key to bring up the player list. To his surprise, no one else was playing on the server anymore. There weren’t even any spectators—which is what you turned into after getting killed. All thirty-one human players had disconnected. It was strange. He closed the player list. Maybe they were shunning him for player killing?

Gragg’s avatar moved around the dark room. He noticed the wall where the sunlight struck it. There, in the center of the sunlight, a texture map of chiseled stone spelled out a cryptic message:


Gragg stared at it for a while.
What the hell?

Just then he heard a familiar voice off to his left: “

Gragg spun left and emptied his Colt in the direction of the voice. It was Boerner all right, standing behind a latticework grate cut into the wall. His shadowy form was partially hidden by the grate. The bullets didn’t seem to have any effect. Apparently the game engine treated the latticework as a solid object—like a bulletproof confessional.

In a few seconds Gragg’s pistol was empty. As he stood there, his gun still aimed at Boerner, the SS officer took out a lighter and lit a cigarette at the end of a long black filter. The orange glow lit up his hawkish, Aryan face for a moment.

The Oberstleutnant’s dark eyes turned to Gragg’s avatar. “You haf played long. Haf you no job?”

Gragg’s jaded eyes widened in amazement.

Who the hell created this map?

Boerner continued to smoke calmly. On a lark, Gragg hit a hotkey for game taunts. His avatar shouted at Boerner:
“I think the Germans are out of real men!”

Boerner frowned. “Stop zat nonsense.”

At his computer, Gragg stood up, kicked his chair back and gripped his head in mute amazement. His eyes quickly returned to the screen.

Boerner took another drag on his cigarette. “Are you a brain-dead punk”—he motioned to the text centered in the sunlight on the wall—“or do you haf useful knowledge, yes? If you do, use your key, and ve vill meet again.” He clenched his teeth on the cigarette filter, smiled darkly, then turned and walked away—laughing his (literally) trademark evil laugh. It echoed in the halls.

Gragg watched him go, then turned to face the writing on the wall again. He hit a key combination for the in-game camera to snap a screen capture.

The moment he did so, he was ejected from the game. The Houston Monte Cassino server never appeared in the public listings again.

Chapter 10:// In the Air

oss leaned against Sebeck’s unmarked police cruiser. It was parked on the shoulder of Potrero Road. “Do you need directions to Woodland Hills, Sergeant?”

“Just a brief detour.”

“What is this, the first murder scene?”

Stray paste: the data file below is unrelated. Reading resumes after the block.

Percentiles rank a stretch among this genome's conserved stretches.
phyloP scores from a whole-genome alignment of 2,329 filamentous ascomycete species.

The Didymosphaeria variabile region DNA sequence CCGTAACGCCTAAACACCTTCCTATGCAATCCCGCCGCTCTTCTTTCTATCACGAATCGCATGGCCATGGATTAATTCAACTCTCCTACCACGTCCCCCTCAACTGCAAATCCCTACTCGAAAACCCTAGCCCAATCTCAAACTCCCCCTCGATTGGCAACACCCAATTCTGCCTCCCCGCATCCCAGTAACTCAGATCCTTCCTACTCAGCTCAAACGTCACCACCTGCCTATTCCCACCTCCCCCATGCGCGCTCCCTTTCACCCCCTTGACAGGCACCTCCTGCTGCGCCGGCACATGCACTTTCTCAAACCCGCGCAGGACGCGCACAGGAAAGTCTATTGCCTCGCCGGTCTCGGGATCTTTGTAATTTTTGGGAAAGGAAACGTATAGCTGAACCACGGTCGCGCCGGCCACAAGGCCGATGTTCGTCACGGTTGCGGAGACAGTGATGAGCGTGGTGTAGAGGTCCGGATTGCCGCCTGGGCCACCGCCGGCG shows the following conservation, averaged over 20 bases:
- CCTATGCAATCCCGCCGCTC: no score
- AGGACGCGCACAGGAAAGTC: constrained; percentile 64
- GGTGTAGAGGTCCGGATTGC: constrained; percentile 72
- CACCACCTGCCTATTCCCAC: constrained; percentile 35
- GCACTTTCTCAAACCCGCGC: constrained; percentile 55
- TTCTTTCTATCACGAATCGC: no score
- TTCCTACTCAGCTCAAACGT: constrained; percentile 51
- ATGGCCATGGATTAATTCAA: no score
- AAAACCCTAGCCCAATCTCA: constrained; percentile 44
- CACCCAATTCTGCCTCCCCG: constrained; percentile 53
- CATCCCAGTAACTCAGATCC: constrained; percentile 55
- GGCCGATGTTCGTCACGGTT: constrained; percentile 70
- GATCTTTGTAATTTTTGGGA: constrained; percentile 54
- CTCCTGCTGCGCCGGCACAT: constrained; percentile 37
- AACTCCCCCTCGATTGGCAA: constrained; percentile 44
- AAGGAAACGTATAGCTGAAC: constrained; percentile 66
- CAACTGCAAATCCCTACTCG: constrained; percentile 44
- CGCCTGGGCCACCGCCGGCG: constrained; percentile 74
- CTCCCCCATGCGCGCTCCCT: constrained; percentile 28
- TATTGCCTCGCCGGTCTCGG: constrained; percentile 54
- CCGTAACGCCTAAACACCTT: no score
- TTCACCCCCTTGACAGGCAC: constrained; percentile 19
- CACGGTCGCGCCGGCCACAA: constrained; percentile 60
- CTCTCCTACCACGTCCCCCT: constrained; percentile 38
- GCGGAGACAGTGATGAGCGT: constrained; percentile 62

“Down that dirt road.” Sebeck pointed back at the closed steel gate. He stood in front of the steel winch box. A police warning tag hung from the winch housing.

Sebeck noticed that the steel cable was coiled on the ground beyond the chain-link fence, stretching out of sight downhill. The county probably lowered it to avoid any additional accidents. “Hang on a sec.” Sebeck keyed a handheld radio. “Unit 992, this is D-19, over.” Sebeck looked to Ross again. “We have a patrol unit guarding the murder scene down below.”

A voice crackled over the radio,
“Unit 992, over.”

“I’m at your 20. I need to raise this cable. Is the area clear down there? Over.”

“Ten-four. Area clear, D-19. Over.”

“Stand by. Out.”

Sebeck clipped the radio onto his belt under his sports coat. He produced a ziplock bag from his pocket and unrolled it. It contained keys and a remote control. He removed the keys and flipped through them. He used one to unlock the winch housing. He flipped open the door, then searched for the key to the winch. He inserted the key and turned it in the lock.

The winch motor kicked to life, grinding like a powerful can opener. Sebeck leaned around the side of the winch housing to check the progress of the cable. It wasn’t budging.

Ross looked on from his position at the car. “You turning it the right way?”

Sebeck stopped it. He pointed to the arrows next to the lock. “It says ‘In.’ I’m turning it to ‘In.’ This is ‘Out.’”

He cranked it the other way. The winch paid out a small bit of cable before clicking to a stop. “See? That’s ‘Out.’”

Sebeck cranked it the other way again. The motor ran, but it didn’t even retrieve the small amount he had just paid out. The winch mechanism would not engage even though the motor was running. He stopped it and pulled the key out.

“That’s strange. Although, now that I think about it, the handyman said the cable didn’t come out of the ground when he ran the winch.”

Ross looked puzzled. “The cable was in the ground?”

“Yeah. It was buried in the ground, and the handyman got a faked e-mail from the management company to come over and run the winch.”

Ross came up alongside and studied the winch housing. “If running the winch doesn’t do anything, why bother to send a spoofed e-mail to have someone run it?”

“It is strange. The FBI lab will probably take it apart.” Sebeck pulled out a pad and pen. He started writing down brand, model, and serial numbers for the winch. “Any writing on that side?”

Ross shook his head.

In a moment they were done, and Sebeck put his pad away. “I want to take another look at the murder scene while I’m here. It’ll only be a few minutes.” They returned to the cruiser. Before getting back into the car, Sebeck pulled the remote control from the ziplock bag and pointed it at the gate. He clicked it.

The gate squeaked once, then started swinging open. Another, familiar sound came to Sebeck’s ears, and he cocked his head to listen closely. Ross’s hand slapped across his chest, startling him. He glared at Ross, who was pointing. Sebeck followed his finger.

The winch was running, pulling the steel cable taut.

It took the final clang of the gate stopping to rouse them from their stunned silence. The cable was as taut as a piano wire.

Sebeck looked at Ross.

Ross pointed at the remote. “Whose remote is that?”

Sebeck looked down at it. Then nodded appreciatively. “It belonged to Joseph Pavlos. The victim.”

Ross nodded back. “That’s about right. Otherwise, the cable might be discovered too early, and the murder attempt would fail.”

Sebeck pondered it. “But then why send someone out here to run the winch if the key didn’t do anything? Like you said: why fake the work order?”